Of course, I appreciate that it is all easier said than done. I (still) struggle with it too. So here’s the starting point I offered (which was previously offered to me) to begin the process of standing out in the right ways.

What is uniquely yours to give? Spend time determining what specific qualifications and experiences make you uniquely qualified. Start there.
Own your space! Once you have identified what makes you uniquely qualified and compelling, own that space. Don’t be shy about sharing how and why you stand out from the crowd.

In an increasingly crowded, automated, and competitive job marketplace, the advantage belongs to the candidates who are uniquely qualified, own their space, and stand out from the crowd with clarity, purpose, and precision. The “results driven leader” needs to die.

Guest Post by Marc J. Lane

The Lawyer As Social Engineer: A Call To Service

By Marc J. Lane,

President, The Law Offices of Marc J. Lane, P.C.

Too many people are living on the outskirts of hope.  Some 50 million Americans are living below the poverty line.  And the challenges that poverty brings with it are tougher than ever.

Yet the social sector is under enormous stress.  Nonprofits can no longer count on government contracts and grants, and charitable resources are inadequate to fund the deepening problems too many face.

While public and social-sector programming has improved the lives of countless people so, increasingly, have market-based business initiatives.

Alone and in combination with government and philanthropic efforts, disruptive business strategies are effectively addressing the most intractable of social problems.  For-profit, social-purpose businesses are defining success in terms of both financial and social returns.

While some non-profits are closing or consolidating for lack of funding, others are becoming entrepreneurial, supplementing charitable donations and government grants with revenue earned by businesses they own and run, instrumentalities of mission in their own right. Progressive nonprofits are partnering with each other, and even with traditional businesses, breaking down cultural barriers, leveraging their competencies, and gaining economies of scale.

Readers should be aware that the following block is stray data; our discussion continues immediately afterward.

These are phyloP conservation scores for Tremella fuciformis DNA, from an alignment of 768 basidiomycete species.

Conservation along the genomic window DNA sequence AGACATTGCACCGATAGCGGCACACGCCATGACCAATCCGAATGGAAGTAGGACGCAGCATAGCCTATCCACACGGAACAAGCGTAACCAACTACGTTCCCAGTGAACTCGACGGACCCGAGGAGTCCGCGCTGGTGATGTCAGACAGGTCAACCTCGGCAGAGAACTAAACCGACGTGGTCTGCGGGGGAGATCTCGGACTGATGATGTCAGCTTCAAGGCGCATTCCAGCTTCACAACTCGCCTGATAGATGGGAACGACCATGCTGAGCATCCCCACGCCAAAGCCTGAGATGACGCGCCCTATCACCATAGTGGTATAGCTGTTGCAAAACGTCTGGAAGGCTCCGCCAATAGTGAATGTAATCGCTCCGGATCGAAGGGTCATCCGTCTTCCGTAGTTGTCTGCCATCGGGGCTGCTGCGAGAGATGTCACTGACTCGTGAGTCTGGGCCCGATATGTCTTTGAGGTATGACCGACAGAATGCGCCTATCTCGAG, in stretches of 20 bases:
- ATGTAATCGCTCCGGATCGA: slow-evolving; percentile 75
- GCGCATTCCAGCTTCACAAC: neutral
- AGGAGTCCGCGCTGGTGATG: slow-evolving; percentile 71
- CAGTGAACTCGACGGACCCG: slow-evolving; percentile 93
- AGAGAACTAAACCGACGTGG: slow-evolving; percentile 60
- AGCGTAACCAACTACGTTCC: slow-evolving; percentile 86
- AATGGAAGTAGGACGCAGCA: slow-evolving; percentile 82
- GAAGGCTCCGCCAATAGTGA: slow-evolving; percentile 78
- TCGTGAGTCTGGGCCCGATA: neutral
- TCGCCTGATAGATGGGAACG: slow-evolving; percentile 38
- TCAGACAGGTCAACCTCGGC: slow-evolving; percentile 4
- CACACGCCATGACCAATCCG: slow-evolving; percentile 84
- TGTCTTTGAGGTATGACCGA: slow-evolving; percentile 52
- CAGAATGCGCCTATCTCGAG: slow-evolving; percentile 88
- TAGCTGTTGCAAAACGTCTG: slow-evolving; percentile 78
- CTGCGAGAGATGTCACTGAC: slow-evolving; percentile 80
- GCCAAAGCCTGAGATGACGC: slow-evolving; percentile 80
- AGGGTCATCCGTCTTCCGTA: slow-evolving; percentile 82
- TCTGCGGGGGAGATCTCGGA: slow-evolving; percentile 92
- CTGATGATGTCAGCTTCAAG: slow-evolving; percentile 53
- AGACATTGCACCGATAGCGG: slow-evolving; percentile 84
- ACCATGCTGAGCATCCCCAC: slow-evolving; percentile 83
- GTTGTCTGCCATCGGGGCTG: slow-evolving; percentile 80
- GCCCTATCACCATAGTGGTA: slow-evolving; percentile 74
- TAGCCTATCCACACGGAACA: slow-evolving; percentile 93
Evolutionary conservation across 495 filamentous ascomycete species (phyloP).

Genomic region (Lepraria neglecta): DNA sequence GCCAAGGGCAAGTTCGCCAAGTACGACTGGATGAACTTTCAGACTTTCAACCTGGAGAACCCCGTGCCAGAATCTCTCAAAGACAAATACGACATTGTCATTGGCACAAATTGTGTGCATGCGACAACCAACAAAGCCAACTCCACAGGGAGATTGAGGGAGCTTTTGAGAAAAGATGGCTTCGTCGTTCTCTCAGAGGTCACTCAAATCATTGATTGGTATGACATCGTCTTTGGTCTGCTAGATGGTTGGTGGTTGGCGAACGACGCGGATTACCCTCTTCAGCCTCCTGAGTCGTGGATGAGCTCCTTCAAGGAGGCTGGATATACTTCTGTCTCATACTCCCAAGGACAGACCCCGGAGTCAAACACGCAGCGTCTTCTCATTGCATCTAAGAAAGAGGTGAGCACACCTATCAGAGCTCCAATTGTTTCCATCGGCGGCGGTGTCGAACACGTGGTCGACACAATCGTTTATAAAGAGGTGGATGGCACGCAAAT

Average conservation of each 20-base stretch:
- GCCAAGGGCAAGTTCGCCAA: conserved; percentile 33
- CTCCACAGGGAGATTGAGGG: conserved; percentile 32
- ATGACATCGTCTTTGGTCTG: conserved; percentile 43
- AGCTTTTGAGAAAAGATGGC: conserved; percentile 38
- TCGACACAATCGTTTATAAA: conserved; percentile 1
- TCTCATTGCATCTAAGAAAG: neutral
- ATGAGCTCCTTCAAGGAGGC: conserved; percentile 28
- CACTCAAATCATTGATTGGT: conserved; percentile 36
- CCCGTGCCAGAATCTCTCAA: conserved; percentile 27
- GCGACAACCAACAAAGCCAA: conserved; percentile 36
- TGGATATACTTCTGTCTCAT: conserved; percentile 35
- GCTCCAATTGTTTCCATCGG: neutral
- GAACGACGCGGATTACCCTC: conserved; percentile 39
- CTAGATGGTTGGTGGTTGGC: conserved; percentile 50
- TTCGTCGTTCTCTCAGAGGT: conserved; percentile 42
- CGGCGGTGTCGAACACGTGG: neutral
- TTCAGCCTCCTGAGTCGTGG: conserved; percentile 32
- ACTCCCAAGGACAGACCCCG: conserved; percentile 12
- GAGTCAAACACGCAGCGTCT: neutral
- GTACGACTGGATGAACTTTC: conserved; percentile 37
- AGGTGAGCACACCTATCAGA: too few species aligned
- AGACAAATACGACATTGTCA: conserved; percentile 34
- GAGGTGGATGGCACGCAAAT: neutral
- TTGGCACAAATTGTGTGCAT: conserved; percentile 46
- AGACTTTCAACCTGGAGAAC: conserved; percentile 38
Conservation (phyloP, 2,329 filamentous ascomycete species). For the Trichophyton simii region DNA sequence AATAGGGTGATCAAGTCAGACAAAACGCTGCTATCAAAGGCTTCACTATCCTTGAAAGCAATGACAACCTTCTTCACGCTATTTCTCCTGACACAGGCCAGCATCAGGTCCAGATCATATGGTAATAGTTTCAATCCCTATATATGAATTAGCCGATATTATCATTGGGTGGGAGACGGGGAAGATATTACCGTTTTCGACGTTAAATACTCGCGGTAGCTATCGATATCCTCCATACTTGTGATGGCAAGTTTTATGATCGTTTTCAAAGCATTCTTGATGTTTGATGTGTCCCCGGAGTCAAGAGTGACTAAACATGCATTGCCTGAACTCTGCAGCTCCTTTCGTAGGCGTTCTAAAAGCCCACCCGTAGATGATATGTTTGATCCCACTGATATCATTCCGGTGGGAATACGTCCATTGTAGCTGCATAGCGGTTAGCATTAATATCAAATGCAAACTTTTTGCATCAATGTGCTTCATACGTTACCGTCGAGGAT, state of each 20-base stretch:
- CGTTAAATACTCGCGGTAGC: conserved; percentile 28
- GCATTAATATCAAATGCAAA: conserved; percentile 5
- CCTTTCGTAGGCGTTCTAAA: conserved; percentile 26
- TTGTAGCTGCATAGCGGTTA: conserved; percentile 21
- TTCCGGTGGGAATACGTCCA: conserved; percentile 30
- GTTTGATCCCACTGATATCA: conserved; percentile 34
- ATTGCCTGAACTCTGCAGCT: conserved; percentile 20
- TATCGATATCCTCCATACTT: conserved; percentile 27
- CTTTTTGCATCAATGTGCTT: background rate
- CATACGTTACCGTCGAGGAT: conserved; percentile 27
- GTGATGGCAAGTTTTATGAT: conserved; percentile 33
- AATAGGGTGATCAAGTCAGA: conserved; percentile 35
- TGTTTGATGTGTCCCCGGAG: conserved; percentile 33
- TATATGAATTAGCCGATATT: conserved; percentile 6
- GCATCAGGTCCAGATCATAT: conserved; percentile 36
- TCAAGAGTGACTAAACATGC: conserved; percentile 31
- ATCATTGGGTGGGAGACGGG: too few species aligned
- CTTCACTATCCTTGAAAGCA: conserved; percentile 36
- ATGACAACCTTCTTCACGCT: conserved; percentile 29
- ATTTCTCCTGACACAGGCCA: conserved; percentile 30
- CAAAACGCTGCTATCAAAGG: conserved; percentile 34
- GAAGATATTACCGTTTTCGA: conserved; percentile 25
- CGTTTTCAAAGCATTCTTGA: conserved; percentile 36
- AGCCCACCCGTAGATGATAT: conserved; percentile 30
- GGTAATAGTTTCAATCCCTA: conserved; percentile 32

And a growing number of impact investors are deploying capital to test and develop market-based solutions to social problems.

Many attorneys are contributing to the development of this evolving Impact Ecosystem.  We’re teaching, writing and lecturing.  We’re active in bar associations and other professional associations.  And we’re fielding questions from clients who see themselves as stakeholders at the intersection of mission and markets

Some of us are counselling clients about the opportunities presented by Low-profit Limited Liability companies which may facilitate foundations’ program-related investments and engage diverse stakeholders around a clear and unambiguous ordering of statutorily imposed fiduciary priorities, charitable or educational priorities that can’t be waived or negotiated away.  Or Benefit Corporations, mission-driven ventures mandated to pursue a public benefit while, at the same time, building a community of like-minded entrepreneurs.  Or Pay For Success initiatives, futures contracts on social impact.

But I encourage my fellow attorneys to be agents of change in still another way, as advocates of socially innovative public policies. 

I was privileged to draft Illinois’ L3C law and had a hand in drafting other states’ laws.  Given the level of support for the L3C in Illinois, then-Governor Pat Quinn invited me to draft an executive order creating the Governor’s Task Force on Social Innovation, Entrepreneurship, and Enterprise, his think tank on issues of social innovation.  The Governor appointed me to chair and populate the Task Force which went on to develop the State’s first Pay for Success initiative - - to improve outcomes for at-risk youth involved in both the child welfare and juvenile justice systems.  All of us who served on the Task Force are proud of that achievement and the other results of our efforts.